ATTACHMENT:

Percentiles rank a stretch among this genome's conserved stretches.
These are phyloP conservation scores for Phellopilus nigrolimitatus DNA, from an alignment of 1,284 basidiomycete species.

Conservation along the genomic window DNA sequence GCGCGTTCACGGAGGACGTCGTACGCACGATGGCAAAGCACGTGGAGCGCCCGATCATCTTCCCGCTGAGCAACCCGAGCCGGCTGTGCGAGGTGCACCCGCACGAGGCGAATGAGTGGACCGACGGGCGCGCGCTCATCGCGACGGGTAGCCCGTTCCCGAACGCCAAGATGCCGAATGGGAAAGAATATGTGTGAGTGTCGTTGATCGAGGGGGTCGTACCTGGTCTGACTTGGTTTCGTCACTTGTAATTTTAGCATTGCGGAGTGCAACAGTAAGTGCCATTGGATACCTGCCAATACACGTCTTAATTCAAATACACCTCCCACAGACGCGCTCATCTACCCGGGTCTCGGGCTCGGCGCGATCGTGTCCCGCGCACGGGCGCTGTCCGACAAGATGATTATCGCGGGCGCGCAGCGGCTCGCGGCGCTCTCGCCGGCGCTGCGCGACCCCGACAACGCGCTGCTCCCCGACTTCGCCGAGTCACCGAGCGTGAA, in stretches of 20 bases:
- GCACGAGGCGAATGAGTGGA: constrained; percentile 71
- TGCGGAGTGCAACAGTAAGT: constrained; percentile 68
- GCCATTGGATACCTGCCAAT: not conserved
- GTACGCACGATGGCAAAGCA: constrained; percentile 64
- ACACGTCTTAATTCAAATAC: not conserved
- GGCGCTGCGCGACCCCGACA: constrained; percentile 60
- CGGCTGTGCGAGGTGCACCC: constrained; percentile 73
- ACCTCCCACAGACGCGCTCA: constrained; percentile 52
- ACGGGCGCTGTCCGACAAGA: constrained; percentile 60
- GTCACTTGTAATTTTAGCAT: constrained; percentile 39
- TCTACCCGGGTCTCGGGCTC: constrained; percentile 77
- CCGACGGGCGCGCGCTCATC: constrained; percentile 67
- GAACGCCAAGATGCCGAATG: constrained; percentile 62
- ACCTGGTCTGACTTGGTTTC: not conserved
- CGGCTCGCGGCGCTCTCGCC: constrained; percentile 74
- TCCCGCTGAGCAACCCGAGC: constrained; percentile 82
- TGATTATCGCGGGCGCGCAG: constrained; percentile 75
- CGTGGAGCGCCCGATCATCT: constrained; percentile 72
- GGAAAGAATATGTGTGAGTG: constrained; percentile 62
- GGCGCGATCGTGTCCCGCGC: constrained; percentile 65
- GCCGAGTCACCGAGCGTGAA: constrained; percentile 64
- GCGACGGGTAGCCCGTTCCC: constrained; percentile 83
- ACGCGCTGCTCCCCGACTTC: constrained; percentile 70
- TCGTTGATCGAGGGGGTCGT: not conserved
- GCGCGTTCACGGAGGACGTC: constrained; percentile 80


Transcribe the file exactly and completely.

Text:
Percentiles rank a stretch among this genome's conserved stretches.
These are phyloP conservation scores for Phellopilus nigrolimitatus DNA, from an alignment of 1,284 basidiomycete species.

Conservation along the genomic window DNA sequence GCGCGTTCACGGAGGACGTCGTACGCACGATGGCAAAGCACGTGGAGCGCCCGATCATCTTCCCGCTGAGCAACCCGAGCCGGCTGTGCGAGGTGCACCCGCACGAGGCGAATGAGTGGACCGACGGGCGCGCGCTCATCGCGACGGGTAGCCCGTTCCCGAACGCCAAGATGCCGAATGGGAAAGAATATGTGTGAGTGTCGTTGATCGAGGGGGTCGTACCTGGTCTGACTTGGTTTCGTCACTTGTAATTTTAGCATTGCGGAGTGCAACAGTAAGTGCCATTGGATACCTGCCAATACACGTCTTAATTCAAATACACCTCCCACAGACGCGCTCATCTACCCGGGTCTCGGGCTCGGCGCGATCGTGTCCCGCGCACGGGCGCTGTCCGACAAGATGATTATCGCGGGCGCGCAGCGGCTCGCGGCGCTCTCGCCGGCGCTGCGCGACCCCGACAACGCGCTGCTCCCCGACTTCGCCGAGTCACCGAGCGTGAA, in stretches of 20 bases:
- GCACGAGGCGAATGAGTGGA: constrained; percentile 71
- TGCGGAGTGCAACAGTAAGT: constrained; percentile 68
- GCCATTGGATACCTGCCAAT: not conserved
- GTACGCACGATGGCAAAGCA: constrained; percentile 64
- ACACGTCTTAATTCAAATAC: not conserved
- GGCGCTGCGCGACCCCGACA: constrained; percentile 60
- CGGCTGTGCGAGGTGCACCC: constrained; percentile 73
- ACCTCCCACAGACGCGCTCA: constrained; percentile 52
- ACGGGCGCTGTCCGACAAGA: constrained; percentile 60
- GTCACTTGTAATTTTAGCAT: constrained; percentile 39
- TCTACCCGGGTCTCGGGCTC: constrained; percentile 77
- CCGACGGGCGCGCGCTCATC: constrained; percentile 67
- GAACGCCAAGATGCCGAATG: constrained; percentile 62
- ACCTGGTCTGACTTGGTTTC: not conserved
- CGGCTCGCGGCGCTCTCGCC: constrained; percentile 74
- TCCCGCTGAGCAACCCGAGC: constrained; percentile 82
- TGATTATCGCGGGCGCGCAG: constrained; percentile 75
- CGTGGAGCGCCCGATCATCT: constrained; percentile 72
- GGAAAGAATATGTGTGAGTG: constrained; percentile 62
- GGCGCGATCGTGTCCCGCGC: constrained; percentile 65
- GCCGAGTCACCGAGCGTGAA: constrained; percentile 64
- GCGACGGGTAGCCCGTTCCC: constrained; percentile 83
- ACGCGCTGCTCCCCGACTTC: constrained; percentile 70
- TCGTTGATCGAGGGGGTCGT: not conserved
- GCGCGTTCACGGAGGACGTC: constrained; percentile 80